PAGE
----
A party that only shouts about inequality is guaranteed to fail
According to some observers Jeremy Corbyn has a more than outside chance of becoming the next Labour eader. Endorsed by UNITE and other, smaller, trade unions, Corbyn certainly enjoys more support than many predicted at the outset of the campaign.
Corbyn’s unexpected prominence provoked The World Tonight to run a piece on the Labour left, one to which I made a rather sceptical contribution). For, that which passes for the Labour left today is, despite appearances, at its lowest ever ebb. Long gone are the days when the Tribune Group enjoyed a membership of nearly 100 MPs and had decent representation in Labour Cabinets.
The left enjoyed its greatest influence in the late 1970s and early 1980s, a time that saw founding Tribune member Michael Foot become leader and in 1983 present to the country possibly Labour’s most radical manifesto. It was no accident that the left’s greatest influence came at the same time as one of Labour’s deepest electoral nadirs. For, if some see the left as the party’s ‘conscience’, electorally speaking you can have too many principles.
Jeremy Corbyn was elected in 1983. He joined not Tribune but the Campaign Group of MPs. The left had split over Tony Benn’s decision to stand for the Deputy Leadership in 1981, one many Tribune members opposed. In fact we can trace the decline of the Parliamentary left to Benn’s ill-judged campaign, one that saw his supporters leave Tribune to form the Campaign Group.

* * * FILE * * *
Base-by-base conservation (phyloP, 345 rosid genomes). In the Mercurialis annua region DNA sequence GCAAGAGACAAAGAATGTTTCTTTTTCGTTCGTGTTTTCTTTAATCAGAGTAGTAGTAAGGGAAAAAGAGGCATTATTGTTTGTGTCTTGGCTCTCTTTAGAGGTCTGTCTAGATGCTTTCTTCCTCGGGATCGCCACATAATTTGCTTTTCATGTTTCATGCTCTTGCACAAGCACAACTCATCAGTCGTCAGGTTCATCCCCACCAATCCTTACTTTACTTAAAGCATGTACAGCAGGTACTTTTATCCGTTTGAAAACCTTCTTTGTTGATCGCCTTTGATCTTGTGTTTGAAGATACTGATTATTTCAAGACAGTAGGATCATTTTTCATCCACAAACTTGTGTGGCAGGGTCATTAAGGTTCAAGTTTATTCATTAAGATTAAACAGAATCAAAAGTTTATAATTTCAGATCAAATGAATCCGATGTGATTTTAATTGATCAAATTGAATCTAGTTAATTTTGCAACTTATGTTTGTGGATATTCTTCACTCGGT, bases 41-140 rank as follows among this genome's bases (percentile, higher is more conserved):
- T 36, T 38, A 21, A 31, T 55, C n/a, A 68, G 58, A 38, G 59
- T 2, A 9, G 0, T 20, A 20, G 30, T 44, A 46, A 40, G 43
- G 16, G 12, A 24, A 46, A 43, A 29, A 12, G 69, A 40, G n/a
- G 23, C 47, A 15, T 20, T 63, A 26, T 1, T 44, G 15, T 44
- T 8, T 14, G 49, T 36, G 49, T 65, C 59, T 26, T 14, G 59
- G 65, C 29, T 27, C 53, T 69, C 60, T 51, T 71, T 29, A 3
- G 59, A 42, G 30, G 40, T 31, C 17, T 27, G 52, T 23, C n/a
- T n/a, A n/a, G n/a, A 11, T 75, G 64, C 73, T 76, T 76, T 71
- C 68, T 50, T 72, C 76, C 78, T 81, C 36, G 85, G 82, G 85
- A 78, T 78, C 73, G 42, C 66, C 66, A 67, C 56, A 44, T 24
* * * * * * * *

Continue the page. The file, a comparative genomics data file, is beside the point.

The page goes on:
The Bennite ‘hard’ left believed socialism would come by persuading voters of the merits of socialism: this would be achieved by ‘campaigning’, in effect supporting trade unionists in any disputes they had with their employers. They argued that Labour’s Front Bench had always been afraid to make the case for socialism. Once the right sorts of leaders were in place, and arguing for socialism clearly and consistently, then the voters would fall into line.
The advent of Thatcherism persuaded the Tribunite ‘soft’ left that the party needed to make some accommodation with what the electorate thought. Electoral math stipulated that if it was to win power Labour needed the votes of more than committed trade unionists, public sector workers, radical feminists, and ethnic or sexual minorities – the groups to whom Benn spoke. That at least was the logic of Foot’s successor, the Tribune MP Neil Kinnock.
His attempt to appeal to those who had abandoned the party was inevitably condemned by the hard left. For their analysis remained as ever it was: Labour’s job was to shape how such voters thought. Indeed, Benn famously saw the terrible 1983 defeat as a victory for socialism, something to build on.
There is now no Tribune Group: Kinnock’s strategy of accommodation meant it lost its distinctive identity to such an extent Tony Blair was comfortable being a member. The Campaign Group is however still with us, just about, with not many more than 10 MPs on its books. Corbyn’s pitch for the leadership reveals how closely he and his colleagues remain wedded to the hard left analysis of the 1980s. For according to Corbyn, Labour should, first, be rebuilt around the unions and, secondly, become a campaigning organization: finally, Labour should oppose austerity with greater vigour than under Ed Miliband.